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The International Space Station Solar Alpha Rotary Joint Anomaly InvestigationThe Solar Alpha Rotary Joint (SARJ) is a single-axis pointing mechanism used to orient the solar power generating arrays relative to the sun for the International Space Station (ISS). Approximately 83 days after its on-orbit installation, one of the two SARJ mechanisms aboard the ISS began to exhibit high drive motor current draw. Increased structural vibrations near the joint were also observed. Subsequent inspections via Extravehicular Activity (EVA) discovered that the nitrided case-hardened steel bearing race on the outboard side of the joint had extensive damage to one of its three rolling surfaces. A farreaching investigation of the anomaly was undertaken. The investigation included metallurgical inspections, coupon tests, traction kinematics tests, detailed bearing measurements, and thermal and structural analyses. The results of the investigation showed that the anomaly had most probably been caused by high bearing edge stresses that resulted from inadequate lubrication of the rolling contact. The profile of the roller bearings and the metallurgical properties of the race ring were also found to be significant contributing factors. To mitigate the impact of the damage, astronauts cleaned and lubricated the race ring surface with grease. This corrective action led to significantly improved performance of the mechanism both in terms of drive motor current and induced structural vibration.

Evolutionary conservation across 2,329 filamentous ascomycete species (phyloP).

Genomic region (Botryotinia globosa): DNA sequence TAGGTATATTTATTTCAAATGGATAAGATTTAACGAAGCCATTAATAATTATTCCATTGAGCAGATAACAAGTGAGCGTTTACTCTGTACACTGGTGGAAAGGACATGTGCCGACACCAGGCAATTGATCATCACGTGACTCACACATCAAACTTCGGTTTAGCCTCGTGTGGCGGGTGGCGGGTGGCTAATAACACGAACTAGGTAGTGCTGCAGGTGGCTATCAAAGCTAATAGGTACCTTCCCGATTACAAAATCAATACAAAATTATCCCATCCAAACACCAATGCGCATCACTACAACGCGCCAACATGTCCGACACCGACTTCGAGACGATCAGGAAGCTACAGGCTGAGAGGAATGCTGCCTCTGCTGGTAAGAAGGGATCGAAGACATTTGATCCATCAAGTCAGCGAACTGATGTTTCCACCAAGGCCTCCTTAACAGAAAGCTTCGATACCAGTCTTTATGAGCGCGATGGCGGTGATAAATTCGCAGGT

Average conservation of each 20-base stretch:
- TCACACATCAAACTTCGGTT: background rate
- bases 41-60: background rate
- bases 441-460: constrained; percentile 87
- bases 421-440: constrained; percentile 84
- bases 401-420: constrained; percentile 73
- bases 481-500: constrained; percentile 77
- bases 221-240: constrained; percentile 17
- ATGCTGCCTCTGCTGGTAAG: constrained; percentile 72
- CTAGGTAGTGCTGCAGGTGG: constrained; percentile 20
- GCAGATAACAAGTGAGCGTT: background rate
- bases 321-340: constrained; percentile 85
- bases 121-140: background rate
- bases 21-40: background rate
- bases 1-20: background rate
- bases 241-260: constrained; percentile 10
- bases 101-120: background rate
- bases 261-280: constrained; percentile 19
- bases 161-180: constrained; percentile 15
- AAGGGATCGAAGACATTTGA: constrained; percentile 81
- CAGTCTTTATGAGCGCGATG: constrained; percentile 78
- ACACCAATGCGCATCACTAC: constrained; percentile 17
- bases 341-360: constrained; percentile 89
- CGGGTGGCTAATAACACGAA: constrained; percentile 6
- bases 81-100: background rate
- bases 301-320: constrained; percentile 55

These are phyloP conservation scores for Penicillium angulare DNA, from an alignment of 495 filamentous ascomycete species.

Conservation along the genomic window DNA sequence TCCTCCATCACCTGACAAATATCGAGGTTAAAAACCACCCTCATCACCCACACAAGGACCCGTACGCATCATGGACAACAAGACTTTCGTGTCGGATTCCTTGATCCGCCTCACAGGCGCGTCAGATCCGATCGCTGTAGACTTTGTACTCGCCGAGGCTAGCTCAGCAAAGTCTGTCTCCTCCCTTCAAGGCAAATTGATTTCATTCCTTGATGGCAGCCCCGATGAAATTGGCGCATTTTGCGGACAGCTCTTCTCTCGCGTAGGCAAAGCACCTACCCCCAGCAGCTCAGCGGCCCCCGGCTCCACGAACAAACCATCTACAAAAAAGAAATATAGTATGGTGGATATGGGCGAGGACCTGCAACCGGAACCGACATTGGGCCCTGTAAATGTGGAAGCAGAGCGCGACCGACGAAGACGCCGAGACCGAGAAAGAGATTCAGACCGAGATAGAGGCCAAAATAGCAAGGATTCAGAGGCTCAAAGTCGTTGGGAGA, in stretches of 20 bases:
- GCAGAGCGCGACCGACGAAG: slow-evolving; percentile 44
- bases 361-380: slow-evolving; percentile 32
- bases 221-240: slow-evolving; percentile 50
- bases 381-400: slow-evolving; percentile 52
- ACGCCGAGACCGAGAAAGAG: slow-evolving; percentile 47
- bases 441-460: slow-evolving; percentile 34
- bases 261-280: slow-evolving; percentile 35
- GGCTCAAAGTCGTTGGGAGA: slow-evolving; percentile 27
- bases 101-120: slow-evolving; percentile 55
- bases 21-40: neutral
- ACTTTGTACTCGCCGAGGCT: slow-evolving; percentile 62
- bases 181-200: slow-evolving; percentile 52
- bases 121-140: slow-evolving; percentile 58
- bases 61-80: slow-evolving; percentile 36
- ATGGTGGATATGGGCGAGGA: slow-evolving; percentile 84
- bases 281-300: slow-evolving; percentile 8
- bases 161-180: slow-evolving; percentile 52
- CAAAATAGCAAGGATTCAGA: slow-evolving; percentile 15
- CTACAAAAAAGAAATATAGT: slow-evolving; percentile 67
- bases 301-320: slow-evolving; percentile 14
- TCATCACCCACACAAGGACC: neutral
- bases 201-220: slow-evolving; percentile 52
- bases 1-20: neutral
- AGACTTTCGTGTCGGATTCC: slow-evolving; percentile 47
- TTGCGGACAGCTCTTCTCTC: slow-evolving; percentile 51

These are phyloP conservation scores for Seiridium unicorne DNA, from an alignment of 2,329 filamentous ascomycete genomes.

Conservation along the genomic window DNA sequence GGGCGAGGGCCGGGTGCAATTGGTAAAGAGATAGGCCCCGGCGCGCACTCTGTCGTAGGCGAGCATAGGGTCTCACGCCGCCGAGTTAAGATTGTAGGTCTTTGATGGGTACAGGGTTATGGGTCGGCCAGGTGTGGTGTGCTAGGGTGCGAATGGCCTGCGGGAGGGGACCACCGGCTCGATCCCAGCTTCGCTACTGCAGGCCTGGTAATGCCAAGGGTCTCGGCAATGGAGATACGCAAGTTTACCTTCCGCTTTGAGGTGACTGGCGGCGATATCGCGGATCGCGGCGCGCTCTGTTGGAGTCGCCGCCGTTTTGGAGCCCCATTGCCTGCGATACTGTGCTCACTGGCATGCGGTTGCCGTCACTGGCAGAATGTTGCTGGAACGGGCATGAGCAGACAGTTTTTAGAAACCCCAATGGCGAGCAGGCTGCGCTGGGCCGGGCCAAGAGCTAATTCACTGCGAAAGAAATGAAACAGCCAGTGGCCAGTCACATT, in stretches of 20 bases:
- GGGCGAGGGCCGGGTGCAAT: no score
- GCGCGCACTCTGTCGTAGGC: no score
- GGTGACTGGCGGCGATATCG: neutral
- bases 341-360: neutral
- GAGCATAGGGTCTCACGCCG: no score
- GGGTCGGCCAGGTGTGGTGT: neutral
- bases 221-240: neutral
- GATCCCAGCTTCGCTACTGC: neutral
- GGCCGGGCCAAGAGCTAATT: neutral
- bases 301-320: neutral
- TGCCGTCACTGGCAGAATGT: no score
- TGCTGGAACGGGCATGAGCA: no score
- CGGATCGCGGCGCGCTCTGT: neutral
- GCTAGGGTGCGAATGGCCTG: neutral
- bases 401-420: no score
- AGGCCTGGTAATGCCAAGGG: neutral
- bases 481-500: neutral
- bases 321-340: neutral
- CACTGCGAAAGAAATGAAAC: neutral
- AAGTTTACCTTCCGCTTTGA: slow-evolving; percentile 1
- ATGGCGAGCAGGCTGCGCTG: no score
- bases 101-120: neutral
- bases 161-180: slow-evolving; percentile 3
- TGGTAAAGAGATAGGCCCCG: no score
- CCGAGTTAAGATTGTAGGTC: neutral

Document ID
20100021920
Document Type
Conference Paper
Authors
Harik, Elliot P. (Boeing Co. Houston, TX, United States)
McFatter, Justin (Boeing Co. Houston, TX, United States)
Sweeney, Daniel J. (NASA Johnson Space Center Houston, TX, United States)
Enriquez, Carlos F. (Boeing Co. Houston, TX, United States)
Taylor, Deneen M. (NASA Johnson Space Center Houston, TX, United States)
McCann, David S. (Boeing Co. Houston, TX, United States)
Date Acquired
August 29, 2013
Publication Date
May 12, 2010
Publication Information
Publication: Proceedings of the 40th Aerospace Mechanisms Symposium
Subject Category
Space Sciences (General)
Distribution Limits
Public
Copyright
Public Use Permitted.

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IDRelationTitle20100021914Analytic PrimaryProceedings of the 40th Aerospace Mechanisms Symposium